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Turnaround in the port’s eelgrass cultivation

11:04 - 06 Nov 2020 / Press

After a series of unproductive tests, the Gothenburg Port Authority has succeeded in getting eelgrass to grow and thrive. Based on the excellent results that have emerged and new findings in this relatively unexplored area, the project is set to move to the next level.

Each eelgrass plant is handeled individually by the divers. Photo: Marine Monitoring.

Eelgrass meadows provide shelter and a habitat for a number of fish species. At the same time, they improve water quality and protect against shoreline erosion. On the other hand, eutrophication, overfishing, and the development of coastal areas have led to the disappearance of many eelgrass meadows.

“Replanting eelgrass is not an exact science, and we have had to adopt a trial and error approach over a number of years. This explains why we are extremely pleased to be at the point where we are now, and that we are armed with a concept that will allow us to move forward. It is particularly encouraging that we have built up a body of knowledge in an area where it was previously limited,” said Edvard Molitor, Senior Manager Environment at the Gothenburg Port Authority.

Test beds were created back in the summer of 2018 in the northern and southern archipelagos by moving eelgrass from a donor meadow to new locations that it was felt offered the right conditions. However, these beds proved unsuccessful and a decision was made to create new test beds in the summer of 2019.

Major breakthrough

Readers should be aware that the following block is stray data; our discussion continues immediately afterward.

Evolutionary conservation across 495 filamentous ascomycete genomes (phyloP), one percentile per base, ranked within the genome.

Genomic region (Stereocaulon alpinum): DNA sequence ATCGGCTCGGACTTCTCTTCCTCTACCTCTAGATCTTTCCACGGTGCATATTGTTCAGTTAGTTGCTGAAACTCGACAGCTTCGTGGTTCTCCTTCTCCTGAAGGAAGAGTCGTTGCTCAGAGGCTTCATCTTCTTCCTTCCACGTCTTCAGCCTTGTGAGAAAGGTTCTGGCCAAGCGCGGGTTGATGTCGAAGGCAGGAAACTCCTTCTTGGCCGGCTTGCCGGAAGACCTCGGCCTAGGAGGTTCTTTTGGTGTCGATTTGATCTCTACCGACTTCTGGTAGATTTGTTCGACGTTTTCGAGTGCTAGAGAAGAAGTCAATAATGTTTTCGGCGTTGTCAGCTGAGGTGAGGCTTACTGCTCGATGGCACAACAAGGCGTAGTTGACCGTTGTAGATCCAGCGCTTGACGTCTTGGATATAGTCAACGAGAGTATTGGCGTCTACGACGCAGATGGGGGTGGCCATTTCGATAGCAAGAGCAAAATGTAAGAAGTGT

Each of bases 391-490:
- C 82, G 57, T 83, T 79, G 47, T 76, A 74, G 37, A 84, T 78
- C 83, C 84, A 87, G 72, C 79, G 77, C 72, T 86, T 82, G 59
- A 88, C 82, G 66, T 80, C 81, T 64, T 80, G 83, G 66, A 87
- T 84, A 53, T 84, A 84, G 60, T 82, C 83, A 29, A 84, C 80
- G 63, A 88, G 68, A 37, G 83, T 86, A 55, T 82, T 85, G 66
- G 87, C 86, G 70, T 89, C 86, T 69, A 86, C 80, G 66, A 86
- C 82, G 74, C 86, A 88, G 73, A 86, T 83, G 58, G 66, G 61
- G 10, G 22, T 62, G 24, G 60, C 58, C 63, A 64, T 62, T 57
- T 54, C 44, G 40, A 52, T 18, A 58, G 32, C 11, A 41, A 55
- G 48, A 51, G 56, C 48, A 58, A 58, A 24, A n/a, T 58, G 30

An inventory has been made of the new beds and Edvard Molitor and the Gothenburg Port Authority are extremely pleased with the outcome.

Image: Gothenburg Port Authority.

“The grass has taken exceptionally well in several of our test beds, and the growth rate in some sections has been tenfold. This is a major breakthrough. Not just for us but also for eelgrass research generally where empirical data is lacking,” said Edvard Molitor.

Why have the test beds been successful this time but not previously? According to Edvard Molitor, a number of elements in the planting method were changed during the course of the project and this has produced results.

“We have experimented with different planting depths, densities, and bed size. What has been of greatest significance is the size of the beds. Eelgrass protects itself and the larger the beds the less risk there is of them being destroyed by external forces such as storms, macroalgae, and pleasure boats,” said Edvard Molitor.

To date, 4,300 square metres of eelgrass have been planted and the project will now be scaled up. This is a challenge in itself, not only with regard to finding suitable locations for larger beds, but also in terms of the logistics behind the actual planting process.

“Each individual eelgrass plant is planted by hand by divers, making it incredibly time-consuming. The more we scale up the project, the more divers will be needed. We are working with our experts from Marine Monitoring to find solutions, but it will be tricky nevertheless,” said Edvard Molitor.

Compensation project
The planting of eelgrass is taking place alongside the construction of a new port terminal. The construction permit includes an obligation on the part of the Gothenburg Port Authority to plant 1.7 hectares of eelgrass to compensate for the eelgrass that will disappear during construction. A compensation plan has been drawn up by the Port Authority in consultation with the County Administrative Board and the Swedish Agency for Marine and Water Management.

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